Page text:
Fine jet structure of electrically charged grains in Enceladus' plume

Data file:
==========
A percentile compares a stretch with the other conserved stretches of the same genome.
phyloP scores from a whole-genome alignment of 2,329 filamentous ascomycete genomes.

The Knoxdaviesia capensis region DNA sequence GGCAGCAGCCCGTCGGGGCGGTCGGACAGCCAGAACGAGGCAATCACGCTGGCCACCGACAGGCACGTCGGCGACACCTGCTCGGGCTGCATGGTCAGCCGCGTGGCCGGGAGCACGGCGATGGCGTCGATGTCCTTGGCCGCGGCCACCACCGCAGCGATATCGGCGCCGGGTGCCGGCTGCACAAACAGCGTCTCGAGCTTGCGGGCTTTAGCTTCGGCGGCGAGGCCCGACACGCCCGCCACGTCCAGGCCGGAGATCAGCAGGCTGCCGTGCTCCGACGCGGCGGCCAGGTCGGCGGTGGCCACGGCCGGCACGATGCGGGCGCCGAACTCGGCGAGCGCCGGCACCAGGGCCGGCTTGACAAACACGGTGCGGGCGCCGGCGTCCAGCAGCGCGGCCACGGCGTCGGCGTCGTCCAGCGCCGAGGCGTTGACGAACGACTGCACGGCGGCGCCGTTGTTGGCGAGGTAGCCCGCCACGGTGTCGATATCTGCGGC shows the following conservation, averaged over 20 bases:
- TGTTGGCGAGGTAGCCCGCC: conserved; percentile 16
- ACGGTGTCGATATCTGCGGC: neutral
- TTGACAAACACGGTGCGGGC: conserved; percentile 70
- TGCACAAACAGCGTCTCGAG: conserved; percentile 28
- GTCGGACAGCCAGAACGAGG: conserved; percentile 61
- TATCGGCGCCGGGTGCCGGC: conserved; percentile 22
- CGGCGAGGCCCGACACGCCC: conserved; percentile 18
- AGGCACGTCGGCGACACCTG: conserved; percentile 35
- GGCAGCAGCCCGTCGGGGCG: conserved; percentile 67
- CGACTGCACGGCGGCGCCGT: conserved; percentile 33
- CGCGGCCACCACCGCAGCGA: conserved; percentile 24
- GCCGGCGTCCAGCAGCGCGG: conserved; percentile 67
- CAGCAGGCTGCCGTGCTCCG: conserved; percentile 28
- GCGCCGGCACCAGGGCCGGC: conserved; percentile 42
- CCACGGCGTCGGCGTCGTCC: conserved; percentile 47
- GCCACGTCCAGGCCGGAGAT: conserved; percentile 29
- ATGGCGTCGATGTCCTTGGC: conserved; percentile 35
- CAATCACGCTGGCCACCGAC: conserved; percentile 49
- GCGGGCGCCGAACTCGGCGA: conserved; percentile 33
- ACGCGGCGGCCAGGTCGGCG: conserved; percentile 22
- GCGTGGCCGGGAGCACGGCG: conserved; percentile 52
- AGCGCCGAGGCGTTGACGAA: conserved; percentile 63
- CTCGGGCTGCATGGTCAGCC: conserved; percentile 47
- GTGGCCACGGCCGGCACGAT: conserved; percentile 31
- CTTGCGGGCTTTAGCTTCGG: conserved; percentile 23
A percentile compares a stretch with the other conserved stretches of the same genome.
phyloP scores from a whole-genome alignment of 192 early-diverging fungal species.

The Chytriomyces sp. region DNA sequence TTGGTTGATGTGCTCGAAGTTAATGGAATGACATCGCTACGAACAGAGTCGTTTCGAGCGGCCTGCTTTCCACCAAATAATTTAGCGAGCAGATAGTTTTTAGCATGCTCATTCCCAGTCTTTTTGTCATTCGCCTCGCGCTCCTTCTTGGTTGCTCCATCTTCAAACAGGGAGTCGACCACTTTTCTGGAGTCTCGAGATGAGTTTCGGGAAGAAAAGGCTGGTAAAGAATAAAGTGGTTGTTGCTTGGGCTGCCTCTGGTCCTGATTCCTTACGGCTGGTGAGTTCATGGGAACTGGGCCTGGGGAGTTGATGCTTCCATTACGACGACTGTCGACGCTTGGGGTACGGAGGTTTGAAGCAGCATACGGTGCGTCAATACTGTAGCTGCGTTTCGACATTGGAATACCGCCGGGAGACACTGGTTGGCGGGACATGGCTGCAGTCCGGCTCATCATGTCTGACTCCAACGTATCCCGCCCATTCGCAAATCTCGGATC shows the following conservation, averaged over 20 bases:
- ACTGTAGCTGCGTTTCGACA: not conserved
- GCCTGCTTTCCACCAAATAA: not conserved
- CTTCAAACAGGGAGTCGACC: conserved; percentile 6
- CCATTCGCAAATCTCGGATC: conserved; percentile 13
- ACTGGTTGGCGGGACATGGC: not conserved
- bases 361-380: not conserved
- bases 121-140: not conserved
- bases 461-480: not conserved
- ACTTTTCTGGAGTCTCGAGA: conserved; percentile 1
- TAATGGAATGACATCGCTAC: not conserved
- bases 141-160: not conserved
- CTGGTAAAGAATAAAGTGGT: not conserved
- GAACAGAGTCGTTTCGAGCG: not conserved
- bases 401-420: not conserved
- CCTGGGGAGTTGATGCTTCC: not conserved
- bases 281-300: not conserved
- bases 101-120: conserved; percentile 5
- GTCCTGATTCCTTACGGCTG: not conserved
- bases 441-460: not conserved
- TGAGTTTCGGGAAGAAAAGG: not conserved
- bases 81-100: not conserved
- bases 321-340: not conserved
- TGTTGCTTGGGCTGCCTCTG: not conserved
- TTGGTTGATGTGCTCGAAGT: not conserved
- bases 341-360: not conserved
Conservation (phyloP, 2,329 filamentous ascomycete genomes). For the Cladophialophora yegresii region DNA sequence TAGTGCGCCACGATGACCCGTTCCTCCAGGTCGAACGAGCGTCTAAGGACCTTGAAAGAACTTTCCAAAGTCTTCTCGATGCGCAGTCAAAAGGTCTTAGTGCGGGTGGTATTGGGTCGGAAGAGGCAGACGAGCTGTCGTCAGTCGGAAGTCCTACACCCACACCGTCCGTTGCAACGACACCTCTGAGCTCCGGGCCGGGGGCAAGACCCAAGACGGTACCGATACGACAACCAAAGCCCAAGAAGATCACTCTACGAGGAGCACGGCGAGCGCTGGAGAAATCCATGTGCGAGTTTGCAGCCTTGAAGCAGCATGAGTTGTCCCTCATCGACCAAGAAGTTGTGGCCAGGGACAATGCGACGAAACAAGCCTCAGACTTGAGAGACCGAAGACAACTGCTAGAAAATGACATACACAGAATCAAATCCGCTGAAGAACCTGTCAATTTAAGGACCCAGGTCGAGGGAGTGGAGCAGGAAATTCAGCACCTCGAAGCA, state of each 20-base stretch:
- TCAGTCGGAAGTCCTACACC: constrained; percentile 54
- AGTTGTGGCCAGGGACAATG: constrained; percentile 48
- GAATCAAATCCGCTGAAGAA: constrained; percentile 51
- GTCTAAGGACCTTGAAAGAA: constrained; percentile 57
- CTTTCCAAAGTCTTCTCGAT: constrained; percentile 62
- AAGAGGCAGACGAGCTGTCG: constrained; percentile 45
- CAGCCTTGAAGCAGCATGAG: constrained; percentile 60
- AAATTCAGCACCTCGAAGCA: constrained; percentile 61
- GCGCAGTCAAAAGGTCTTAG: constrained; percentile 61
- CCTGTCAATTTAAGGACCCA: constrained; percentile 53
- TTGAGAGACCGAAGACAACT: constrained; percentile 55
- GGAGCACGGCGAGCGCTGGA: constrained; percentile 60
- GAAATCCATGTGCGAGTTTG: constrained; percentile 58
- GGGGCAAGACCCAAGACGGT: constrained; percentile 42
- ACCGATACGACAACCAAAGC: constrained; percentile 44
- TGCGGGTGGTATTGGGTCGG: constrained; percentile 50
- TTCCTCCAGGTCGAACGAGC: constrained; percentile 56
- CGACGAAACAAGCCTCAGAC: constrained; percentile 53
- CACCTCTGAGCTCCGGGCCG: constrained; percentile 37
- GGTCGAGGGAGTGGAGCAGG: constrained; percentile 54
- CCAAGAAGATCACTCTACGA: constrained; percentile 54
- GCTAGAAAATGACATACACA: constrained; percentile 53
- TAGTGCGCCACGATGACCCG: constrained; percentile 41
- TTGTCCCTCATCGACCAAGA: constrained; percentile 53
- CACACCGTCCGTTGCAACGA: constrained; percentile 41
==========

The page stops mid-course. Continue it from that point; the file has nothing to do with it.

[1] By traversing the plume erupting from high southern latitudes on Saturn's moon Enceladus, Cassini orbiter instruments can directly sample the material therein. Cassini Plasma Spectrometer, CAPS, data show that a major plume component comprises previously-undetected particles of nanometer scales and larger that bridge the mass gap between previously observed gaseous species and solid icy grains. This population is electrically charged both negative and positive, indicating that subsurface triboelectric charging, i.e., contact electrification of condensed plume material may occur through mutual collisions within vents. The electric field of Saturn's magnetosphere controls the jets' morphologies, separating particles according to mass and charge. Fine-scale structuring of these particles' spatial distribution correlates with discrete plume jets' sources, and reveals locations of other possible active regions. The observed plume population likely forms a major component of high velocity nanometer particle streams detected outside Saturn's magnetosphere.